First, the change in Congregational Finances indicates that it was possible to reverse the negative trend in giving as a portion of income. While some leaders and scholars consider as inevitable a negative trend in giving as a portion of income when incomes increase, the reversal in support for Congregational Finances belies that notion. The trend in giving to Congregational Finances as a portion of income since 1992 is a recent example that the portion of income given to church can increase even as incomes increase. Chapter 4 in this volume describes a similar pattern that occurred in the 1950s.
Second, whatever strategy was used to increase the portion of income given to Congregational Finances was not also applied to the category of Benevolences.
One factor in the reversal of the negative Congregational Finances giving trend may be a commonly used approach to budgeting. In many congregations, each department is asked to develop its list of needs for the coming year. The annual pledge campaign is then held, yielding a total amount of expected income. A committee then conducts what can only be described as Solomonic deliberations to decide what line items to chop off or reduce. Since decreases in each internally-focused department affect people benefiting from those activities, the need to fund the local line items are well argued in the deliberations. This process has been exacerbated by a conscious decision to adopt a "felt-needs" approach, emphasizing consumer desires on the part of church members as a method to attract additional members. Thus, local operations are likely to have strong advocates during the congregational budgeting process. The less visible needs of abstract groups of distant neighbors, such as "the sick," "the poor," and "the unsaved"—or those mentioned by Jesus in Matthew 25:31-46—are less likely to receive the attention accorded to the neighbor who sits in the next pew each Sunday morning. This disparity is especially true since the advent of the unified budget.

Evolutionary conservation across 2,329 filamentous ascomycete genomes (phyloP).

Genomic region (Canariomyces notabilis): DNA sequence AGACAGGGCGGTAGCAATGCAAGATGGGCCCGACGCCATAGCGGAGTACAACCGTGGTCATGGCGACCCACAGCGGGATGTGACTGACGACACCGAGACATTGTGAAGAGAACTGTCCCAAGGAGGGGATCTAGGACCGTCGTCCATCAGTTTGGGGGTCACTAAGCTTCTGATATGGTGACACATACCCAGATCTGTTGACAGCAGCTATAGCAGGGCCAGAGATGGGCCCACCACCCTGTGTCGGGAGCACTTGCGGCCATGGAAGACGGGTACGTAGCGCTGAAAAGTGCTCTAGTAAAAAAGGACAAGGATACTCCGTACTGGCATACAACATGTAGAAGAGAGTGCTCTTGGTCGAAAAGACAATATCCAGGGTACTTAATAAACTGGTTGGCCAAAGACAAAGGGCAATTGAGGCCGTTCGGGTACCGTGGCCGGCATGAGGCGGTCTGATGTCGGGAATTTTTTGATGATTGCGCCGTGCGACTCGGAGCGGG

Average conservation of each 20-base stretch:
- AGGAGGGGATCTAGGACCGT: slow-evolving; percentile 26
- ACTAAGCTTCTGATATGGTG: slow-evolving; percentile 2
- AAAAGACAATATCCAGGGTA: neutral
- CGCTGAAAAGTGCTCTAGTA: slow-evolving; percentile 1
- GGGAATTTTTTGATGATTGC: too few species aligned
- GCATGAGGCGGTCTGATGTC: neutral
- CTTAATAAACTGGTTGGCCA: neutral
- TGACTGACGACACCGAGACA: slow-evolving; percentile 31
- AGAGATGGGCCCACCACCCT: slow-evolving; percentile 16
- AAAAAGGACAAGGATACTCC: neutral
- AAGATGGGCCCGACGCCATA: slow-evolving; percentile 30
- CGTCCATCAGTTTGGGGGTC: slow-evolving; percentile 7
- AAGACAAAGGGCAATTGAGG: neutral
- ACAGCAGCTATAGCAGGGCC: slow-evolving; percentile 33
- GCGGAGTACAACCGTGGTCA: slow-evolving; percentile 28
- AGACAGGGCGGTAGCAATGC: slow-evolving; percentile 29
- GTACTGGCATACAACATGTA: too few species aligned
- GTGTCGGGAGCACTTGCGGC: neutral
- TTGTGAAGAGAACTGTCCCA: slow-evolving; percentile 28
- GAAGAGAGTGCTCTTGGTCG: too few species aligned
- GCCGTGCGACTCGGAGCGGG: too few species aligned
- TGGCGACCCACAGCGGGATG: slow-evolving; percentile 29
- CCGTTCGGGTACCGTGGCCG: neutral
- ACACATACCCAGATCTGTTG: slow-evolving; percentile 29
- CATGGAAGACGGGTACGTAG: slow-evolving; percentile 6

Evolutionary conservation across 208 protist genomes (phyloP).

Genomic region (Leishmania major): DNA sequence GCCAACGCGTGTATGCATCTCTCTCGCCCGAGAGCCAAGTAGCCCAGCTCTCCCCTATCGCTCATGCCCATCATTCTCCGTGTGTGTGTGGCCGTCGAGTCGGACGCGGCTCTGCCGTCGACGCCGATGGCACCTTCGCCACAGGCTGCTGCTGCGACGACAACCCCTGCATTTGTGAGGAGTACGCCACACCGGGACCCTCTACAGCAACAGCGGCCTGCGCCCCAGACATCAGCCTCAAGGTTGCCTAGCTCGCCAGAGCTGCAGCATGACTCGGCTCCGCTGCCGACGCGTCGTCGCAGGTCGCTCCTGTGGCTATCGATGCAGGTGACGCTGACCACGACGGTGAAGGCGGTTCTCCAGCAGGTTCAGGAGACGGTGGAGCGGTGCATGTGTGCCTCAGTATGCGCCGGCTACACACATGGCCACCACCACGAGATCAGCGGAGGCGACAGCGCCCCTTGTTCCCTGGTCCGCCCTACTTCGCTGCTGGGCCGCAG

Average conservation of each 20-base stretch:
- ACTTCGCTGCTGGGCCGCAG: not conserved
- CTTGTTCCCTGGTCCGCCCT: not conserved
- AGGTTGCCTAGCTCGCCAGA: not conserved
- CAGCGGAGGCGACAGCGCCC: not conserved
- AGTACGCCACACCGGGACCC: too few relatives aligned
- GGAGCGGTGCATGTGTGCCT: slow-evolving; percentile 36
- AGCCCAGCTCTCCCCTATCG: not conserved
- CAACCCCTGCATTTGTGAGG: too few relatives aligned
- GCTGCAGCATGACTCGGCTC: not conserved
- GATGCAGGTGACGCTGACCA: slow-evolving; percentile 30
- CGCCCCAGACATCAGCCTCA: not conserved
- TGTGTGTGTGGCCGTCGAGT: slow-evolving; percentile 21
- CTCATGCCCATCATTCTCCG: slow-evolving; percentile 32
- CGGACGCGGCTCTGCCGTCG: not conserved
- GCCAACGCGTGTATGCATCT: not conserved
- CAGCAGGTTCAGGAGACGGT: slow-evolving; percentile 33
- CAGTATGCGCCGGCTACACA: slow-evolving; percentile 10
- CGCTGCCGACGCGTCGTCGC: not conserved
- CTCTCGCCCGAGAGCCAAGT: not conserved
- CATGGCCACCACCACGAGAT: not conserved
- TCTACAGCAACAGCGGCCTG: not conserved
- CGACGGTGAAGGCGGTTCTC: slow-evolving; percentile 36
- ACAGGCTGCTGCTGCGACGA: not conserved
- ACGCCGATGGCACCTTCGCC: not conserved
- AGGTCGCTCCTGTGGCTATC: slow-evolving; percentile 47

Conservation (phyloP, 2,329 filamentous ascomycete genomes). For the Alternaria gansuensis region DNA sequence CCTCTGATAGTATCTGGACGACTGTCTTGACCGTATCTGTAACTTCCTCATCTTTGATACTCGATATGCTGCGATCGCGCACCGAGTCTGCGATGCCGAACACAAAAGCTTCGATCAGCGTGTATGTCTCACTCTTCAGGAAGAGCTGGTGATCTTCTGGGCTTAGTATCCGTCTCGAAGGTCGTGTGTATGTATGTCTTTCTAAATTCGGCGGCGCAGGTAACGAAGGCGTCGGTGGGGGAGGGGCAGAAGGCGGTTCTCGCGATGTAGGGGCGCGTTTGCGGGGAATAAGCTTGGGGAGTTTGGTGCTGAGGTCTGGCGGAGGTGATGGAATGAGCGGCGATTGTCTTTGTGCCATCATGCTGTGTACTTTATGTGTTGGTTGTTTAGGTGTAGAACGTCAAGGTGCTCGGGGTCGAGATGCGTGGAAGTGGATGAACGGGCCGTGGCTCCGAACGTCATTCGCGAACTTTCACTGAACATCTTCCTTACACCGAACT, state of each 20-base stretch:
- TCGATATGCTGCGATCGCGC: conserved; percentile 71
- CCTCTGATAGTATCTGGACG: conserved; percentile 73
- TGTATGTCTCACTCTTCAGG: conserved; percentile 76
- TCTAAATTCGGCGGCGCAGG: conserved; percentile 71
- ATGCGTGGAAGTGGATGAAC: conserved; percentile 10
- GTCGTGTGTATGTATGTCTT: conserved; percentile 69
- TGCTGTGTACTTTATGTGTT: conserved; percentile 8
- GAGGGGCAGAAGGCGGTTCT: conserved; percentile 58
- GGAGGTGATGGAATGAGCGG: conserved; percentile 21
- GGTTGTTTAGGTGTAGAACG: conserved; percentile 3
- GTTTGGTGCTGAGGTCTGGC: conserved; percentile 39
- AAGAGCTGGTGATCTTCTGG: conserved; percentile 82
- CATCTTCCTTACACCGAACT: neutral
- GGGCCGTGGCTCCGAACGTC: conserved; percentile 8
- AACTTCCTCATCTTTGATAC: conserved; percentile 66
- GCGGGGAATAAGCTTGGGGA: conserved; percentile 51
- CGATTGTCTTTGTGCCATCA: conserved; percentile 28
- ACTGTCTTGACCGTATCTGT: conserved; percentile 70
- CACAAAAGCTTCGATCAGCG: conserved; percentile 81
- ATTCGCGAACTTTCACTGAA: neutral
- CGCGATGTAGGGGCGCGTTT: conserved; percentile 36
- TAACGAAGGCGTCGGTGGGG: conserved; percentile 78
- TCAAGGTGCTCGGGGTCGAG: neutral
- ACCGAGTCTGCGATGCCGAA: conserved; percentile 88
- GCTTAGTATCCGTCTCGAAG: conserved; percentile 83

Unified Budgets at the Regional and National Levels. One of the roles of the regional and denominational structures used to be the promotion of missions needs. However, in the early twentieth century, many denominations adopted unified budgets. This approach to funding Benevolences meant that undesignated dollars from the congregations were made to stretch across a broad set of needs. International missions was now only one line item, compared to the several different regional and national denominational administrative departments to be funded. This budgeting process was overseen by professional denominational staff.